Chateaux of Anjou

Château de Saumur

The Château de Saumur, originally built as a castle and later developed as a château was originally constructed in the 10th century by Theobald I, Count of Blois, as a fortified stronghold against Norman predations. It overlooks the confluence of the Loire and the Thouet. In 1026 it came into the hands of Fulk Nerra, count of Anjou, who bequeathed it to his Plantagenet heirs. Following its destruction in 1067, ...
Founded: 10th century | Location: Saumur, France

Cháteau de Angers

The Cháteau d'Angers is a castle founded in the 9th century by the Counts of Anjou. It was expanded to its current size in the 13th century. Originally, the castle was built as a fortress at one of the sites inhabited by the Romans because of its strategic defensive location. In the 9th century, the Bishop of Angers gave the Counts of Anjou permission to build a castle in Angers. It became part of the Angevin empire of t ...
Founded: 9th century | Location: Angers, France

Château de Montreuil-Bellay

The Château de Montreuil-Bellay is a historical castle first built on the site of a Gallo-Roman village high on a hill on the banks of the Thouet River. It is listed as a monument historique by the French Ministry of Culture. During the medieval period the property, consisting of more than 1,000 acres (4.0 km2), was part of a group of 32 villages near-by that created the then known as "L'Anjou". The Mountreil-Bella ...
Founded: 11th century | Location: Montreuil-Bellay, France

Château de Brézé

Château de Brézé is a small, dry-moated castle located in Brézé, near Saumur. The château was transformed during the 16th and the 19th centuries. The current structure is Renaissance in style yet retains medieval elements including a drawbridge and a 12th century troglodytic basement. Today, it is the residence of descendants of the ancient lords. The château is a listed ancie ...
Founded: 1060 | Location: Brézé, France

Château de Brissac

The Château de Brissac is a noble mansion originally built as a castle by the Counts of Anjou in the 11th century. After the victory over the English by Philip II of France, he gave the property to Guillaume des Roches. In the 15th century, the structure was rebuilt by Pierre de Brézé, a wealthy chief minister to King Charles VII. During the reign (1515–47) of Francis I, the property was acquired ...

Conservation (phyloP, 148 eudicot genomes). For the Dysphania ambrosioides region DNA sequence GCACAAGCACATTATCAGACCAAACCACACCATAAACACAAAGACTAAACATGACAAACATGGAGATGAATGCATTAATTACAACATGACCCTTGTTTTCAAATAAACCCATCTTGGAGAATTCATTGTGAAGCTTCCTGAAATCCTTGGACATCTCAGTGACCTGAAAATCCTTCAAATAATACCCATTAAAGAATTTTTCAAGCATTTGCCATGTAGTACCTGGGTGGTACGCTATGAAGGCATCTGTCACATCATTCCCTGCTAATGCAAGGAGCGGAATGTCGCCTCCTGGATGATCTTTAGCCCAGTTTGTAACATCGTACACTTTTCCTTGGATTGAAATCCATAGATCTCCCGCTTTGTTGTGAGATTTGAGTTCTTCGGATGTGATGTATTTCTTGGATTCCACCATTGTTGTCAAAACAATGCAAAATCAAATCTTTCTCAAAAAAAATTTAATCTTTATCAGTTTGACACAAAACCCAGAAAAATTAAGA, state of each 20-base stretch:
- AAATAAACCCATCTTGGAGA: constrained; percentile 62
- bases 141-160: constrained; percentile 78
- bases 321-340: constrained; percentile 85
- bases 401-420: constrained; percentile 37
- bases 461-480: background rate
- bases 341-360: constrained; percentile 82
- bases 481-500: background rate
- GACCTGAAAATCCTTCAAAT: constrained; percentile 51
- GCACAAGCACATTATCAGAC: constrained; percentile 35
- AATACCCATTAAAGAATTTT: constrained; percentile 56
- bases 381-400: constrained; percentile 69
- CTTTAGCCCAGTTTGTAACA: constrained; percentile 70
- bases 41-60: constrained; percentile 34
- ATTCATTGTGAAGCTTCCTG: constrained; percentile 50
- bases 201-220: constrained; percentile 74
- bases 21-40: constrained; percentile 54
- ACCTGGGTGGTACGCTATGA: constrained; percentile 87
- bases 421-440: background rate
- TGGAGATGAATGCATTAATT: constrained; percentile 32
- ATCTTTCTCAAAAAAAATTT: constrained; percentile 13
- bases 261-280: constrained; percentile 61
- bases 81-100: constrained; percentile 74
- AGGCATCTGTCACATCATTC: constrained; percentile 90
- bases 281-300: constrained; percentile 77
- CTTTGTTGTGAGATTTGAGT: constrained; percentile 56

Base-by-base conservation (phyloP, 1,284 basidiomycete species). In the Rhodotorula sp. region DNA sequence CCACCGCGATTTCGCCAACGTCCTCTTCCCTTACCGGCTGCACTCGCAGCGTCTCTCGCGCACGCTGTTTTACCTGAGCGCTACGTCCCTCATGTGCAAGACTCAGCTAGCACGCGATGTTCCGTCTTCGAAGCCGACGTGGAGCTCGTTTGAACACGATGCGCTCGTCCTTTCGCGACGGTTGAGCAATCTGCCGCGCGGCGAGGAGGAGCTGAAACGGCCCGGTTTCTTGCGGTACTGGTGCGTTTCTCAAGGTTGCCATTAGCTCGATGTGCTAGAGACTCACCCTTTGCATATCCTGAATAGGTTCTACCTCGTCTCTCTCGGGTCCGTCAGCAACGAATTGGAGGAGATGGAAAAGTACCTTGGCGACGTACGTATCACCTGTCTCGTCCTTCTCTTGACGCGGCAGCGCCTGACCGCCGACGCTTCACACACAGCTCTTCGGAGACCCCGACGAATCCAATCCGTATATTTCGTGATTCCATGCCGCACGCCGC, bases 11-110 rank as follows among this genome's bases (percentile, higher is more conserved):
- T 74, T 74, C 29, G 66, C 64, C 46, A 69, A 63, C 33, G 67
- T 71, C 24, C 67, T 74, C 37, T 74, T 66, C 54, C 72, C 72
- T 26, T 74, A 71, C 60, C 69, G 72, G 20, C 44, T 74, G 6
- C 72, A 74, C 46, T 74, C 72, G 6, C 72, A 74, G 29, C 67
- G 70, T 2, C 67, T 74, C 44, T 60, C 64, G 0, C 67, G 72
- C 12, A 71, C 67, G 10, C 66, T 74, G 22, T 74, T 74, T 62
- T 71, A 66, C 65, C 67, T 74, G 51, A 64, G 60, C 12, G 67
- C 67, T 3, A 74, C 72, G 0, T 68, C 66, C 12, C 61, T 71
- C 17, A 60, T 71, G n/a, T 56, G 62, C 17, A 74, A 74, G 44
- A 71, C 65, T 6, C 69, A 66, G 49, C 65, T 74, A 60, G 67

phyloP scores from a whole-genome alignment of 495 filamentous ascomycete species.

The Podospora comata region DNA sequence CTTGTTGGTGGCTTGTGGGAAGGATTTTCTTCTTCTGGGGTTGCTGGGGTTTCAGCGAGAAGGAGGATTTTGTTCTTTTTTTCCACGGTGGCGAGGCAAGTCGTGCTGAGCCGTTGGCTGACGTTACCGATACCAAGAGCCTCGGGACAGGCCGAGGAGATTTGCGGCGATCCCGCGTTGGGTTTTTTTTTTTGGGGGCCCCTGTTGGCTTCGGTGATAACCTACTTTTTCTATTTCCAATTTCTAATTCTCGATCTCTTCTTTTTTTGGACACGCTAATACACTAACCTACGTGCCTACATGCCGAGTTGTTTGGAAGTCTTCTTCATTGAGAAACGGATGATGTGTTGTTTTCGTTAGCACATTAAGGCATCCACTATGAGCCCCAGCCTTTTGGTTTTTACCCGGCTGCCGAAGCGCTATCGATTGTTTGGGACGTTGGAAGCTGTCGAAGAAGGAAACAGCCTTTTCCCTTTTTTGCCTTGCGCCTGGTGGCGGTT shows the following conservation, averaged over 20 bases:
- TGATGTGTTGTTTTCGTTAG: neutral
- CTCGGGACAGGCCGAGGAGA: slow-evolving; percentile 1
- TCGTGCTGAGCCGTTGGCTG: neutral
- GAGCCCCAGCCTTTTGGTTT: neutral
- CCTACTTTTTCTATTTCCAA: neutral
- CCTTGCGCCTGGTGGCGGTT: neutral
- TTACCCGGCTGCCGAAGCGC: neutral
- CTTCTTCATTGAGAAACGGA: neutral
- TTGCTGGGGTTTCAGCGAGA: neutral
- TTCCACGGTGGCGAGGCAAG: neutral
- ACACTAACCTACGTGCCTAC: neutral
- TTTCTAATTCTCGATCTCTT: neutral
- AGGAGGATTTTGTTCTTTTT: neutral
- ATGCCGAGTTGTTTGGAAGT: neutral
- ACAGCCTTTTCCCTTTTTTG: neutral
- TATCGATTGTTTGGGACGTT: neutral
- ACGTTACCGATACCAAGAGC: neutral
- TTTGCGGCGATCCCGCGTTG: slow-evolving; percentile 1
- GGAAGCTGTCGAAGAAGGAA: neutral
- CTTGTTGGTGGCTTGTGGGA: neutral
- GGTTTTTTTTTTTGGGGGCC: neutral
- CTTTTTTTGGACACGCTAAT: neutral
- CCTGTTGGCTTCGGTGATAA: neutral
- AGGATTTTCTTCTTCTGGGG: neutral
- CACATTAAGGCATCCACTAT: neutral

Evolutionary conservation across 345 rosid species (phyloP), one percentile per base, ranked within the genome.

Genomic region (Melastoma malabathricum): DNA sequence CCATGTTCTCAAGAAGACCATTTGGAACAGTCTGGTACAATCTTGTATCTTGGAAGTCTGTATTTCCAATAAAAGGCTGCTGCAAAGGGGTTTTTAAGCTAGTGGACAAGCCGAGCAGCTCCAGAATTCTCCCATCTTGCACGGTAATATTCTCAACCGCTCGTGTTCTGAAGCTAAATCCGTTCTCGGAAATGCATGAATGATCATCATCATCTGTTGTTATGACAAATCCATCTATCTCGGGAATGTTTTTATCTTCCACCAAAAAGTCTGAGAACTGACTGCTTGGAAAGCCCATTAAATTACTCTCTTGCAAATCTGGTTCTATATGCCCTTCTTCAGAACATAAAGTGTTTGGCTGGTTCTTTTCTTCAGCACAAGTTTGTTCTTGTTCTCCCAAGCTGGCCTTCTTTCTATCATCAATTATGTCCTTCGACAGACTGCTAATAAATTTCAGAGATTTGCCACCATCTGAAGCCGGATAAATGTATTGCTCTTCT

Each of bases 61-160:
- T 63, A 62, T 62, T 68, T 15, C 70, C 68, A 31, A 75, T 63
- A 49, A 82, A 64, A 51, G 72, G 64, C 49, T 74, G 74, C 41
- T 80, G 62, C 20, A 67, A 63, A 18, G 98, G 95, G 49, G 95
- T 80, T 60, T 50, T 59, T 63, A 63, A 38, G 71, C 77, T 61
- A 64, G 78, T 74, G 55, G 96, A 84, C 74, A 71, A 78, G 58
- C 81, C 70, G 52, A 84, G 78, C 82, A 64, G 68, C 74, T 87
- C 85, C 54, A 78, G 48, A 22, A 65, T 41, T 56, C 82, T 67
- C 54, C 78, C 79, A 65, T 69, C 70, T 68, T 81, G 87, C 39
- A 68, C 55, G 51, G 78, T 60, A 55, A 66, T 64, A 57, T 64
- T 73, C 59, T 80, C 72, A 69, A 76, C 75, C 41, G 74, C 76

Founded: 11th century | Location: Brissac-Quincé, France

Château de Serrant

The Château de Serrant is a Renaissance château built on the foundations of a medieval fortress. From the 14th century the castle was held by the Brie family. Charles de Brie was inspired to start modernisation early in the 16th century, but lack of funds meant the project was halted with only the North Tower completed. Ownership of the castle then changed hands several times before Guillaume de Bautru, a Sta ...
Founded: 16th century | Location: Saint-Georges-sur-Loire, France

Château du Plessis-Bourré

Château du Plessis-Bourré is a château built in less than 5 years from 1468 to 1472 by Finance Minister Jean Bourré, the principal advisor to King Louis XI. The château has not been modified externally since its construction and still has a fully working drawbridge. It was classified as a Monument historique in 1931. The château was purchased in 1911 by Henry Vaïsse who, when he ...
Founded: 1468-1472 | Location: Soulaire-et-Bourg, France

Château de Montgeoffroy

The Château de Montgeoffroy is an 18th century manor house located in the commune of Mazé (Maine-et-Loire), France. In 1676, Érasme de Contades acquired the property. In 1772, the Marshal Louis Georges Érasme de Contades, governor of Alsace, decided to rebuild the château as a retirement home. He called on the Parisian architect Jean-Benoît-Vincent Barré, who worked with th ...
Founded: 1772 | Location: Mazé, France

Featured Historic Landmarks, Sites & Buildings

Historic Site of the week

Historic Village of Olargues

Olargues is a good example of a French medieval town and rated as one of the most beautiful villages in France. It was occupied by the Romans, the Vandals and the Visigoths. At the end of the 11th century the Jaur valley came under the authority of the Château of the Viscount of Minerve. The following centuries saw a succession of wars and epidemics, and it was not until the 18th century that Olargues became re-established. This was due to the prosperity of local agriculture and artisanal industry.

The Pont du Diable, 'Devil's Bridge', is said to date back to 1202 and is reputed to be the scene of transactions between the people of Olargues and the devil. The old village is clustered around the belltower, which was formerly the main tower of the castle (Romanesque construction). The old shops have marble frontages and overhanging upper storeys. A museum of popular traditions and art is to be found in the stairs of the Commanderie.